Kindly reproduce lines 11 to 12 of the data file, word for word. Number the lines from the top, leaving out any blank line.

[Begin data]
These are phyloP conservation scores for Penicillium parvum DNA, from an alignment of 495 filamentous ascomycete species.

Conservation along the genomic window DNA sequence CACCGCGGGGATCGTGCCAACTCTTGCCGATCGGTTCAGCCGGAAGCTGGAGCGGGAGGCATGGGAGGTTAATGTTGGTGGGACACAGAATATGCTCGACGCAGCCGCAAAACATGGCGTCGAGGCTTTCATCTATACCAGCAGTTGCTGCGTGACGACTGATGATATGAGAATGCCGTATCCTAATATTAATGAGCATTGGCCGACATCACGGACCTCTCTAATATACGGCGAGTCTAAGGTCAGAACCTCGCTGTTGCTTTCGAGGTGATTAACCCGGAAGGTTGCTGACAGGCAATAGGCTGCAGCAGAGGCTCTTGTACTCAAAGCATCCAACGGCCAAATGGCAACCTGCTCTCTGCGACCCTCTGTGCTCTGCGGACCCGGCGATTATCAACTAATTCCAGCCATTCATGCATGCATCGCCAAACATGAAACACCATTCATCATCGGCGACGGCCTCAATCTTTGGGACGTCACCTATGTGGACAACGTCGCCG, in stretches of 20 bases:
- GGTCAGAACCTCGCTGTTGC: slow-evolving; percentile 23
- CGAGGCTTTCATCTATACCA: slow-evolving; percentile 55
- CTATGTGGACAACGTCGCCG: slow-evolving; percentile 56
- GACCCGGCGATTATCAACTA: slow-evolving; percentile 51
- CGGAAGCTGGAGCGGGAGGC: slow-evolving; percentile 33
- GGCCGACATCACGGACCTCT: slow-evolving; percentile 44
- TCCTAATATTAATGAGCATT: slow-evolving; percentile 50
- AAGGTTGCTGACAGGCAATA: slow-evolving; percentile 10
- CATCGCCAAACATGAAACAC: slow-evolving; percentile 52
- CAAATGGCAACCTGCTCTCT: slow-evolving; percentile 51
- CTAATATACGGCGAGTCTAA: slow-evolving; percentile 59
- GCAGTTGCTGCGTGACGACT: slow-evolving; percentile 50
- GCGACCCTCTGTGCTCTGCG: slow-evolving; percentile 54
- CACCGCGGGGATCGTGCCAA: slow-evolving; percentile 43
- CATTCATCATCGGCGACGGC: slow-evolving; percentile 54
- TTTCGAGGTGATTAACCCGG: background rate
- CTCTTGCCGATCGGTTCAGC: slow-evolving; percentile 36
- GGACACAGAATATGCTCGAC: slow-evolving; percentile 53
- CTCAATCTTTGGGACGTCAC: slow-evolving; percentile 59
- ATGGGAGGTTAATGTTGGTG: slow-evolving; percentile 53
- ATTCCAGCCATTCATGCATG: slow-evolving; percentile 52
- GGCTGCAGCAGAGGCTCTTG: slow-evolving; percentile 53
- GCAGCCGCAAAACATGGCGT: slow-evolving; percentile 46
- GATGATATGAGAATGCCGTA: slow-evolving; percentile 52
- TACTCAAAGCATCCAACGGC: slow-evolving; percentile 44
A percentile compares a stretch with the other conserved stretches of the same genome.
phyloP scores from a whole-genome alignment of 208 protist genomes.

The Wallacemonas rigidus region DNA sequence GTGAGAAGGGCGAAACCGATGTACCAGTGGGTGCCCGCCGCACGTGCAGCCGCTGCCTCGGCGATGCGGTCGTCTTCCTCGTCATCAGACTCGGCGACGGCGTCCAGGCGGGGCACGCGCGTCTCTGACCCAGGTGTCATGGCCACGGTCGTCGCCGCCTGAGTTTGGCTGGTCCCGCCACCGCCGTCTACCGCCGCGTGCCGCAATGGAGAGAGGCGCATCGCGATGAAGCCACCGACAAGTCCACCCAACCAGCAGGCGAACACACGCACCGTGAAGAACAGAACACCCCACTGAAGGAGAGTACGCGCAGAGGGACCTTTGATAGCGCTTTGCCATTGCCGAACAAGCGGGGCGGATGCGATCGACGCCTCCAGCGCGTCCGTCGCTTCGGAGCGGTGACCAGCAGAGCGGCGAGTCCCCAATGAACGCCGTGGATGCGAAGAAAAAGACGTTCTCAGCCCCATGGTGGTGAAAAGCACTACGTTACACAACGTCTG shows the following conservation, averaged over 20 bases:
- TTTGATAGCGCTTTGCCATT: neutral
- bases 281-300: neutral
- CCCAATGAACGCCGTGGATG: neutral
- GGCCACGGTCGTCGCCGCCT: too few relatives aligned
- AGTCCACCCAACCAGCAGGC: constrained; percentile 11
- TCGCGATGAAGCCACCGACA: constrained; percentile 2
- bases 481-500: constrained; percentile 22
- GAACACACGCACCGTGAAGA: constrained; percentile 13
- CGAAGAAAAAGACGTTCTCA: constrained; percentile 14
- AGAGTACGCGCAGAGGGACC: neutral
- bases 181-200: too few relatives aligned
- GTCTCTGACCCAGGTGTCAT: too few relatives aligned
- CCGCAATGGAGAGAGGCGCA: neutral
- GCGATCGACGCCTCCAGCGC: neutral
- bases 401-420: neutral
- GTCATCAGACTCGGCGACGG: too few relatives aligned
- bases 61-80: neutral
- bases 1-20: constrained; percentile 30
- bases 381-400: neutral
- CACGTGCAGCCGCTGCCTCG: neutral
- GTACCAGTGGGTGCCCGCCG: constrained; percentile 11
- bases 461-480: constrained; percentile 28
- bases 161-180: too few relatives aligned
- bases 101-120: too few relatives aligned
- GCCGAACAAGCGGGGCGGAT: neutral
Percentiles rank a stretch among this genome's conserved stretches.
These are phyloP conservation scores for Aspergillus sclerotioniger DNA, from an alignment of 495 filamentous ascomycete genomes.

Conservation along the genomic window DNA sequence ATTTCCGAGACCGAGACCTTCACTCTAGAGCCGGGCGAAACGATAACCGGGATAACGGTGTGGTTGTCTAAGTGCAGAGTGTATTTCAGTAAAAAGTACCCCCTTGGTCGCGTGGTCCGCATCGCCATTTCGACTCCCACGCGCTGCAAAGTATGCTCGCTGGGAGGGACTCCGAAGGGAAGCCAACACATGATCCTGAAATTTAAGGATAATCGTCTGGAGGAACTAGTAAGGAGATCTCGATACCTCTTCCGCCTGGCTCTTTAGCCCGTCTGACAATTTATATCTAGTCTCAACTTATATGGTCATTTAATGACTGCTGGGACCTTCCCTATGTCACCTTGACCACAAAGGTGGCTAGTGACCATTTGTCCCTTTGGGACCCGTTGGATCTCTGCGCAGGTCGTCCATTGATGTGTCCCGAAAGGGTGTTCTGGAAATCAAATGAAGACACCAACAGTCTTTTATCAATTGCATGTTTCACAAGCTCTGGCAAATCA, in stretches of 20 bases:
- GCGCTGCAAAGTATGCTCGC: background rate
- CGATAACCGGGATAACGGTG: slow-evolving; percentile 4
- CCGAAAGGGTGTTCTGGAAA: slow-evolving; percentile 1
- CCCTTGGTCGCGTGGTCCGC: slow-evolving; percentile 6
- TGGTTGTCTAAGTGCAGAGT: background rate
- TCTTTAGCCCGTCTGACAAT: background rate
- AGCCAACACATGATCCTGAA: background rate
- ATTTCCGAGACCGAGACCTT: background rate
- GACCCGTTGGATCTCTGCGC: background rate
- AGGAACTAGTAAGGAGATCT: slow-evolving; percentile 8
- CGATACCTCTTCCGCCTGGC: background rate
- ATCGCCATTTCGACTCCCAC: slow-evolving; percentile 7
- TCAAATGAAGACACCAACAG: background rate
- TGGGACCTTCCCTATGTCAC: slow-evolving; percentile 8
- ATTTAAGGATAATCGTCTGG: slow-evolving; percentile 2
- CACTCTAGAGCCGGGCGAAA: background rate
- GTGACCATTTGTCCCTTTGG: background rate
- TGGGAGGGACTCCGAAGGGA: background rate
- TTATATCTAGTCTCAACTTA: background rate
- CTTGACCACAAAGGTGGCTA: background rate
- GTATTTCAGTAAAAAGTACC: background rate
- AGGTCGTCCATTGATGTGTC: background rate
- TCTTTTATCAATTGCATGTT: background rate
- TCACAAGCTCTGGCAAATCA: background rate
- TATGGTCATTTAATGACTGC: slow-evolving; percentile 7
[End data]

- CATCGCCAAACATGAAACAC: slow-evolving; percentile 52
- CAAATGGCAACCTGCTCTCT: slow-evolving; percentile 51